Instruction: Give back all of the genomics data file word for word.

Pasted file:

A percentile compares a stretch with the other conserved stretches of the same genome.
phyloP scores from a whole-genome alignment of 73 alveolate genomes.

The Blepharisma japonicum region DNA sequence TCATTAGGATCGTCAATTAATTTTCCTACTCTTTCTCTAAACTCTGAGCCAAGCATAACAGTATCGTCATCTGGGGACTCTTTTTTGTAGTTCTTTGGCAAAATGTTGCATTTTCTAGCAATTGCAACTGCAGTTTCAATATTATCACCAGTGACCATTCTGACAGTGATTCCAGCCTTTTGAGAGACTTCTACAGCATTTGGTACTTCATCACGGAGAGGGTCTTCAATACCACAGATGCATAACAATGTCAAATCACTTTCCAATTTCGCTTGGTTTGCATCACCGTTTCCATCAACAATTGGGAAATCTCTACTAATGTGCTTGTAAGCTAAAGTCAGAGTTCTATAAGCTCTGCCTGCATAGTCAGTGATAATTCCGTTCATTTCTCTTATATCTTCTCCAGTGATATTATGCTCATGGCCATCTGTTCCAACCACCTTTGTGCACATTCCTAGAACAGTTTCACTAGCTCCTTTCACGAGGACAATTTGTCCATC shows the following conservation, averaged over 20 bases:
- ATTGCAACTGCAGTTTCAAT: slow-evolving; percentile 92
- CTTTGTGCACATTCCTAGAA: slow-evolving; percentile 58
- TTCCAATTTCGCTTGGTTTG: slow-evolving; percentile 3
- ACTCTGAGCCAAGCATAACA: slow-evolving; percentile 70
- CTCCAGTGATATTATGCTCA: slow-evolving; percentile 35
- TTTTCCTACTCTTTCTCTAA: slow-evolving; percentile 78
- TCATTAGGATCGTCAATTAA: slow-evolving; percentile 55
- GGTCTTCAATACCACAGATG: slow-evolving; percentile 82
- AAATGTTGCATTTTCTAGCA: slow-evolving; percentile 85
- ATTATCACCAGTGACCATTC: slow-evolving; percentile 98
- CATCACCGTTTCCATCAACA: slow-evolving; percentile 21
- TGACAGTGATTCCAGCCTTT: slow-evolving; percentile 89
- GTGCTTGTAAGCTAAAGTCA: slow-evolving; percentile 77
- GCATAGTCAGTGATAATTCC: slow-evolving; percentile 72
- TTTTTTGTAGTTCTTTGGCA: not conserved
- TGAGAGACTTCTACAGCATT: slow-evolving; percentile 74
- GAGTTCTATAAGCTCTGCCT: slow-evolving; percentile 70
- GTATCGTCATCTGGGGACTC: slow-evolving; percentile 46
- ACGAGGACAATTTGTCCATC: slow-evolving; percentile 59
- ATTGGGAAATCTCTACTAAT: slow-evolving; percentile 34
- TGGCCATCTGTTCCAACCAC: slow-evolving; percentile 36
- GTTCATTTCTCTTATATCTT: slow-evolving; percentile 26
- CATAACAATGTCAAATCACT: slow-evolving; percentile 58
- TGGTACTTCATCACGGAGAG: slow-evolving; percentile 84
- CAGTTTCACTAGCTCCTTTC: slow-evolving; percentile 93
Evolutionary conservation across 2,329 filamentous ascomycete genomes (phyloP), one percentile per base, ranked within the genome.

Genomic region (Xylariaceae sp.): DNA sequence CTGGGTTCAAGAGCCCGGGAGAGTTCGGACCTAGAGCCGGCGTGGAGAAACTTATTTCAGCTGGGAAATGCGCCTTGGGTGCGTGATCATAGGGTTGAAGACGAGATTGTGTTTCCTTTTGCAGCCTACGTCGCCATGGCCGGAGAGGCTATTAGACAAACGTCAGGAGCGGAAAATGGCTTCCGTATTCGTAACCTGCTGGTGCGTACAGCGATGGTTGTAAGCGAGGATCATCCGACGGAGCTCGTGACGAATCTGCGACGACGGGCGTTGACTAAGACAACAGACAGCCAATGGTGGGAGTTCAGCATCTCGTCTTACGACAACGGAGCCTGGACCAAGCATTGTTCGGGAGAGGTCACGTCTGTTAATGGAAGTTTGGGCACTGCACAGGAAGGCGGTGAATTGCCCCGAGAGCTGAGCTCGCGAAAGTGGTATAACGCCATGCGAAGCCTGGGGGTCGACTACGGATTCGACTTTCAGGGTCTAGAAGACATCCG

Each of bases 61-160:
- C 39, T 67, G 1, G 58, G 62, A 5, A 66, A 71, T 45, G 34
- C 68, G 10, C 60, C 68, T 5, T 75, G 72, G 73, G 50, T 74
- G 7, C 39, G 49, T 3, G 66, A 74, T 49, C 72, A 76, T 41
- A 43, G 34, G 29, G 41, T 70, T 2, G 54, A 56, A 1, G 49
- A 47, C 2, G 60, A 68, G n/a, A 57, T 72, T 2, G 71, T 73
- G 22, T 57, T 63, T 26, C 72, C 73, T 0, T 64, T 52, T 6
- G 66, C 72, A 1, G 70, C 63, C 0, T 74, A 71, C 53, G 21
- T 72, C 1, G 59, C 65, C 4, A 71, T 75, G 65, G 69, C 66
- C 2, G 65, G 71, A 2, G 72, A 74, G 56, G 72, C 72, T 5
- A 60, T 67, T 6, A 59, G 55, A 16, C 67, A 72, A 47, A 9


A percentile compares a stretch with the other conserved stretches of the same genome.
phyloP scores from a whole-genome alignment of 73 alveolate genomes.

The Blepharisma japonicum region DNA sequence TCATTAGGATCGTCAATTAATTTTCCTACTCTTTCTCTAAACTCTGAGCCAAGCATAACAGTATCGTCATCTGGGGACTCTTTTTTGTAGTTCTTTGGCAAAATGTTGCATTTTCTAGCAATTGCAACTGCAGTTTCAATATTATCACCAGTGACCATTCTGACAGTGATTCCAGCCTTTTGAGAGACTTCTACAGCATTTGGTACTTCATCACGGAGAGGGTCTTCAATACCACAGATGCATAACAATGTCAAATCACTTTCCAATTTCGCTTGGTTTGCATCACCGTTTCCATCAACAATTGGGAAATCTCTACTAATGTGCTTGTAAGCTAAAGTCAGAGTTCTATAAGCTCTGCCTGCATAGTCAGTGATAATTCCGTTCATTTCTCTTATATCTTCTCCAGTGATATTATGCTCATGGCCATCTGTTCCAACCACCTTTGTGCACATTCCTAGAACAGTTTCACTAGCTCCTTTCACGAGGACAATTTGTCCATC shows the following conservation, averaged over 20 bases:
- ATTGCAACTGCAGTTTCAAT: slow-evolving; percentile 92
- CTTTGTGCACATTCCTAGAA: slow-evolving; percentile 58
- TTCCAATTTCGCTTGGTTTG: slow-evolving; percentile 3
- ACTCTGAGCCAAGCATAACA: slow-evolving; percentile 70
- CTCCAGTGATATTATGCTCA: slow-evolving; percentile 35
- TTTTCCTACTCTTTCTCTAA: slow-evolving; percentile 78
- TCATTAGGATCGTCAATTAA: slow-evolving; percentile 55
- GGTCTTCAATACCACAGATG: slow-evolving; percentile 82
- AAATGTTGCATTTTCTAGCA: slow-evolving; percentile 85
- ATTATCACCAGTGACCATTC: slow-evolving; percentile 98
- CATCACCGTTTCCATCAACA: slow-evolving; percentile 21
- TGACAGTGATTCCAGCCTTT: slow-evolving; percentile 89
- GTGCTTGTAAGCTAAAGTCA: slow-evolving; percentile 77
- GCATAGTCAGTGATAATTCC: slow-evolving; percentile 72
- TTTTTTGTAGTTCTTTGGCA: not conserved
- TGAGAGACTTCTACAGCATT: slow-evolving; percentile 74
- GAGTTCTATAAGCTCTGCCT: slow-evolving; percentile 70
- GTATCGTCATCTGGGGACTC: slow-evolving; percentile 46
- ACGAGGACAATTTGTCCATC: slow-evolving; percentile 59
- ATTGGGAAATCTCTACTAAT: slow-evolving; percentile 34
- TGGCCATCTGTTCCAACCAC: slow-evolving; percentile 36
- GTTCATTTCTCTTATATCTT: slow-evolving; percentile 26
- CATAACAATGTCAAATCACT: slow-evolving; percentile 58
- TGGTACTTCATCACGGAGAG: slow-evolving; percentile 84
- CAGTTTCACTAGCTCCTTTC: slow-evolving; percentile 93
Evolutionary conservation across 2,329 filamentous ascomycete genomes (phyloP), one percentile per base, ranked within the genome.

Genomic region (Xylariaceae sp.): DNA sequence CTGGGTTCAAGAGCCCGGGAGAGTTCGGACCTAGAGCCGGCGTGGAGAAACTTATTTCAGCTGGGAAATGCGCCTTGGGTGCGTGATCATAGGGTTGAAGACGAGATTGTGTTTCCTTTTGCAGCCTACGTCGCCATGGCCGGAGAGGCTATTAGACAAACGTCAGGAGCGGAAAATGGCTTCCGTATTCGTAACCTGCTGGTGCGTACAGCGATGGTTGTAAGCGAGGATCATCCGACGGAGCTCGTGACGAATCTGCGACGACGGGCGTTGACTAAGACAACAGACAGCCAATGGTGGGAGTTCAGCATCTCGTCTTACGACAACGGAGCCTGGACCAAGCATTGTTCGGGAGAGGTCACGTCTGTTAATGGAAGTTTGGGCACTGCACAGGAAGGCGGTGAATTGCCCCGAGAGCTGAGCTCGCGAAAGTGGTATAACGCCATGCGAAGCCTGGGGGTCGACTACGGATTCGACTTTCAGGGTCTAGAAGACATCCG

Each of bases 61-160:
- C 39, T 67, G 1, G 58, G 62, A 5, A 66, A 71, T 45, G 34
- C 68, G 10, C 60, C 68, T 5, T 75, G 72, G 73, G 50, T 74
- G 7, C 39, G 49, T 3, G 66, A 74, T 49, C 72, A 76, T 41
- A 43, G 34, G 29, G 41, T 70, T 2, G 54, A 56, A 1, G 49
- A 47, C 2, G 60, A 68, G n/a, A 57, T 72, T 2, G 71, T 73
- G 22, T 57, T 63, T 26, C 72, C 73, T 0, T 64, T 52, T 6
- G 66, C 72, A 1, G 70, C 63, C 0, T 74, A 71, C 53, G 21
- T 72, C 1, G 59, C 65, C 4, A 71, T 75, G 65, G 69, C 66
- C 2, G 65, G 71, A 2, G 72, A 74, G 56, G 72, C 72, T 5
- A 60, T 67, T 6, A 59, G 55, A 16, C 67, A 72, A 47, A 9